Giant textbook integrates many fields

Jan 21, 2005

Kettering professor authors book unlike any other in the electrical engineering industry.

When Kenneth Kaiser, associate professor in the Electrical and Computer Engineering Dept., arrived at Kettering University in 1990, he had several professional goals. One was to energize his classroom using classical topics in Electrical Engineering. This goal is in his words, "Ongoing." Another goal was to write a reference and textbook that is different than others and encompassed several different fields in Electrical Engineering. After a decade of work, he recently completed this goal. CRC Press (www.crcpress.com) brought out his 2,500-page book titled "Electromagnetic Compatibility Handbook" in September 2004 and Kaiser believes it is the largest single volume, single author book ever published.

The book is comprised of hundreds of approximations, guidelines, models and standard rules used in electromagnetic compatibility (EMC) analysis and complete with sources and limitations. Although the main emphasis of the book is on the important field of electromagnetic compatibility, Kaiser interweaves classical topics in electromagnetics, advanced circuits, and signals and systems into the text.

"Electromagnetic compatibility exists when the electromagnetic fields, which are generated by any product or device with time-varying current, exist together in harmony," Kaiser explained. In some cases when products are not electromagnetically compatible, the consequence is merely annoying, such as when the noise generated by a vacuum cleaner interferes with the reception of a reality show on a nearby television. In other applications, however, incompatibility can be costly or even dangerous. An example of this is the sporadic malfunctioning of an engine control module in an automobile from a cellular phone, which could be very costly for the automotive maker, Kaiser said. As the number of electrical products in use continues to grow, so do the challenges of ensuring the electromagneticcompatibility of products and systems.

Kaiser's interest in this field and electrical engineering in general began in high school with his involvement in amateur radio. At that time, he was "overwhelmed by the number of approximations that were used in EMC," he said. But he was also fascinated by their simplicity compared to their more exact counterparts in classical electromagnetic theory.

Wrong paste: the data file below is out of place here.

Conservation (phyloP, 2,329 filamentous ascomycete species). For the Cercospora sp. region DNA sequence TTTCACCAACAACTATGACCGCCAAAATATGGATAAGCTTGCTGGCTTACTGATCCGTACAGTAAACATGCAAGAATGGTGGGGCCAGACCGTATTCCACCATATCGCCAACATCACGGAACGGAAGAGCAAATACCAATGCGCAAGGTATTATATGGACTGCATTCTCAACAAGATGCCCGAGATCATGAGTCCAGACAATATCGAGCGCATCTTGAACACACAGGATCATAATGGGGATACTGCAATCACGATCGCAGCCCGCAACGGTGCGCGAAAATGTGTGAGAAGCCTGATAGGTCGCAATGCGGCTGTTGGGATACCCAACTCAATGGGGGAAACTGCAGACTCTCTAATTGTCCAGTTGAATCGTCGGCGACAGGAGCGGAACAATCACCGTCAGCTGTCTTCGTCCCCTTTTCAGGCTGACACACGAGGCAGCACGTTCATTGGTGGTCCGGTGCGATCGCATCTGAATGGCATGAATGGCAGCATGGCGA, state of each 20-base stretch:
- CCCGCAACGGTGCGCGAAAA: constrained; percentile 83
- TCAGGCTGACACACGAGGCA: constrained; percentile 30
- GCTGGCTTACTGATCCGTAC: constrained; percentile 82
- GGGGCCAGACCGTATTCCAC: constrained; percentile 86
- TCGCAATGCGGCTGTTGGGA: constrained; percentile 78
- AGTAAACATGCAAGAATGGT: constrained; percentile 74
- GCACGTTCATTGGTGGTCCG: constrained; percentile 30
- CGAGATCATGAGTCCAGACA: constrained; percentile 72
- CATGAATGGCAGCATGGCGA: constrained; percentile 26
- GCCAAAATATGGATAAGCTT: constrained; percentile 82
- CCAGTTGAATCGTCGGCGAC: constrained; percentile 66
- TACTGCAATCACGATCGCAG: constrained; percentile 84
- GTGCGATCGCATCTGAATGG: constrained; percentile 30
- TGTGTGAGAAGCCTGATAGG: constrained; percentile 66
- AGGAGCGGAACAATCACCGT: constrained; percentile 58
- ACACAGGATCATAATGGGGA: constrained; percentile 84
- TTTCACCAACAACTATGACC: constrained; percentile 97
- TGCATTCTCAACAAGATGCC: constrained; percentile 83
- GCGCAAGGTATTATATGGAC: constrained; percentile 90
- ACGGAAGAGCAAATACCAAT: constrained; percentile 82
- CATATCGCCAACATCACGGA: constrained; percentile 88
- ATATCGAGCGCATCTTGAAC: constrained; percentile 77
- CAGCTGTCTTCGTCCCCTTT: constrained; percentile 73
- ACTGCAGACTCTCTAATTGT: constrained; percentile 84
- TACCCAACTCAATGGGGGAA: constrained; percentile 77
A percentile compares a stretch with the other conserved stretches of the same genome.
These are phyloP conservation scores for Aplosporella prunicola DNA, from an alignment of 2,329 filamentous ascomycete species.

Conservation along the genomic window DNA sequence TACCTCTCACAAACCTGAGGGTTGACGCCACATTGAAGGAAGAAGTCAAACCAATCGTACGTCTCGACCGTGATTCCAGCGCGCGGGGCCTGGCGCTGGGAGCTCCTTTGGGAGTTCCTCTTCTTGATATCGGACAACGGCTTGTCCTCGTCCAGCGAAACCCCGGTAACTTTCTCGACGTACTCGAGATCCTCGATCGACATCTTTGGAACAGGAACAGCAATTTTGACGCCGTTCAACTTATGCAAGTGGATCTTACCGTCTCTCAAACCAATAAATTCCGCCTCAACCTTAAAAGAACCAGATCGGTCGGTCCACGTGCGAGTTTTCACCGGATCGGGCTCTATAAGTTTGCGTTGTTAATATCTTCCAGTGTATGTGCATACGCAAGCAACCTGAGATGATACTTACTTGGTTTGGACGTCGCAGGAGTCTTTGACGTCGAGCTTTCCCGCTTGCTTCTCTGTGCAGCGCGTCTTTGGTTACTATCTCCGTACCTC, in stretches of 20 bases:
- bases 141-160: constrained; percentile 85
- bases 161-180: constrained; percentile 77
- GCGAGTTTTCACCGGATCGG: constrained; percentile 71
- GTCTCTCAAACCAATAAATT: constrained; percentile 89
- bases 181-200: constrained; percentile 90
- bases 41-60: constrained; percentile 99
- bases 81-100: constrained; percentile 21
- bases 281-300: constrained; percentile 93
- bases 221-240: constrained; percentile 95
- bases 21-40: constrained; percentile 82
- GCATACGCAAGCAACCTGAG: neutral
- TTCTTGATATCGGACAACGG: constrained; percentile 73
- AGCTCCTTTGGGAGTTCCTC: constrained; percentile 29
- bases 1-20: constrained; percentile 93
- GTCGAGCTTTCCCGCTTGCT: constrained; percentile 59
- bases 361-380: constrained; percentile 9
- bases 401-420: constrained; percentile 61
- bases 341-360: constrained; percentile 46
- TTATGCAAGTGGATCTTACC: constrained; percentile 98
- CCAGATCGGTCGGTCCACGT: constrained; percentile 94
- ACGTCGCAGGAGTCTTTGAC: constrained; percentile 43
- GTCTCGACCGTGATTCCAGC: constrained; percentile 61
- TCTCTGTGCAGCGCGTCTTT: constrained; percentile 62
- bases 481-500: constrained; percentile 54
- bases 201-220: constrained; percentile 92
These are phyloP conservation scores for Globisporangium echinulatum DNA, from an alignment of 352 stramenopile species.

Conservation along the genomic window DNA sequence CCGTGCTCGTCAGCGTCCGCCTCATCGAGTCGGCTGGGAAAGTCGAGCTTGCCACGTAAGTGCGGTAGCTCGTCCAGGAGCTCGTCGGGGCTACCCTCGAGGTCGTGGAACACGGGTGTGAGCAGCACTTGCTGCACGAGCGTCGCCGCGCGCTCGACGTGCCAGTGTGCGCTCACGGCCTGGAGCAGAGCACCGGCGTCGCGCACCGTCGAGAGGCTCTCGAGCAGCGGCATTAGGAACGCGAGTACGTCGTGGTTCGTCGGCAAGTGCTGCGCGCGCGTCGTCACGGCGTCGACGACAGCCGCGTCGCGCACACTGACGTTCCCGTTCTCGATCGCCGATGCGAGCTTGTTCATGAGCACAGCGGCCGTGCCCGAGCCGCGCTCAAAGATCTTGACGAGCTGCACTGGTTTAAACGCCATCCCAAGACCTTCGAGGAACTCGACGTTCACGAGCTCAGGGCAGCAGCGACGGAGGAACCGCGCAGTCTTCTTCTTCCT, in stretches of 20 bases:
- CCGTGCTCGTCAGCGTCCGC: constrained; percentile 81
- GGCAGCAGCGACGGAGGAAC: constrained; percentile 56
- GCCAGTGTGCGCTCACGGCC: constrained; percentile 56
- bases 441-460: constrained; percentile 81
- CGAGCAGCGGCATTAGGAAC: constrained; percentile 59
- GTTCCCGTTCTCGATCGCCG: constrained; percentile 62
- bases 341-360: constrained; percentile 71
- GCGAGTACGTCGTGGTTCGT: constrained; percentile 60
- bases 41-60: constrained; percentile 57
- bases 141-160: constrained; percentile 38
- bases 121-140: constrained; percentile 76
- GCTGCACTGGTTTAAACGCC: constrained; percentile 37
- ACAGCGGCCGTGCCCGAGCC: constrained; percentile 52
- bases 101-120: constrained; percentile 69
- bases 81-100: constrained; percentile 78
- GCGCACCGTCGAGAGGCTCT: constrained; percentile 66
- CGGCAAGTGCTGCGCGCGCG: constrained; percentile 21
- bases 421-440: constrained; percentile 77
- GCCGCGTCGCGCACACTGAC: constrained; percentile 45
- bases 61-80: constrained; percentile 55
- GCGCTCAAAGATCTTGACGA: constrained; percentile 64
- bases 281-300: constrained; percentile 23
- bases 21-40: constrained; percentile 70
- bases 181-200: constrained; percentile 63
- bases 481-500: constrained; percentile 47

Many of the examples and explanations contained in his book were initially written for personal documentation purposes and for further reference and edification as he sought to answer many questions he had. These problems and notes eventually became the seed for new class exercises. He wrote his text using the Socratic question and answer style, which is considered unorthodox in contemporary engineering texts, but helpful to students who appreciate the direct approach and quick overview of material.

Kaiser devoted extensive hours in crafting the hundreds of tables in the book, which he hopes will have lasting value in many different disciplines in Electrical Engineering. He noted that books of this size and scope are frequently written by multiple experts. As a single author of this text, Kaiser feels he has created a handbook with a consistent style and nomenclature, and feels fully responsible for the entire book and its accuracy, including the 2,300 tables and figures. To insure accuracy of content, he derived or checked nearly every expression in this book. In addition, to reduce the cost of the final book for students and increase the quality of the text, he drew each figure and typeset each of the thousands of equations himself.

"Many superb students have carefully reviewed various versions of the manuscript, locating errors and making valuable suggestions," he said. Kaiser appreciates the invaluable help of his students and colleagues. He noted that Dr. James McLauglin of the ElectricalEngineering Dept. was of particular help by offering many contributions and continual encouragement during the development of the book. "Not only did he devote hundreds of hours as both the technical and style editor, carefully reviewing the manuscript, a Herculean task in itself, but he provided so many wonderful, scholarly, and invaluable insights contained throughout this book," Kaiser said.

To learn more about "Electromagnetic Compatibility Handbook," contact Dr. Ken Kaiser at (810) 762-7989, or at his web site www.klkaiser.com.

Written by Gary Erwin
810-762-9538
gerwin@kettering.edu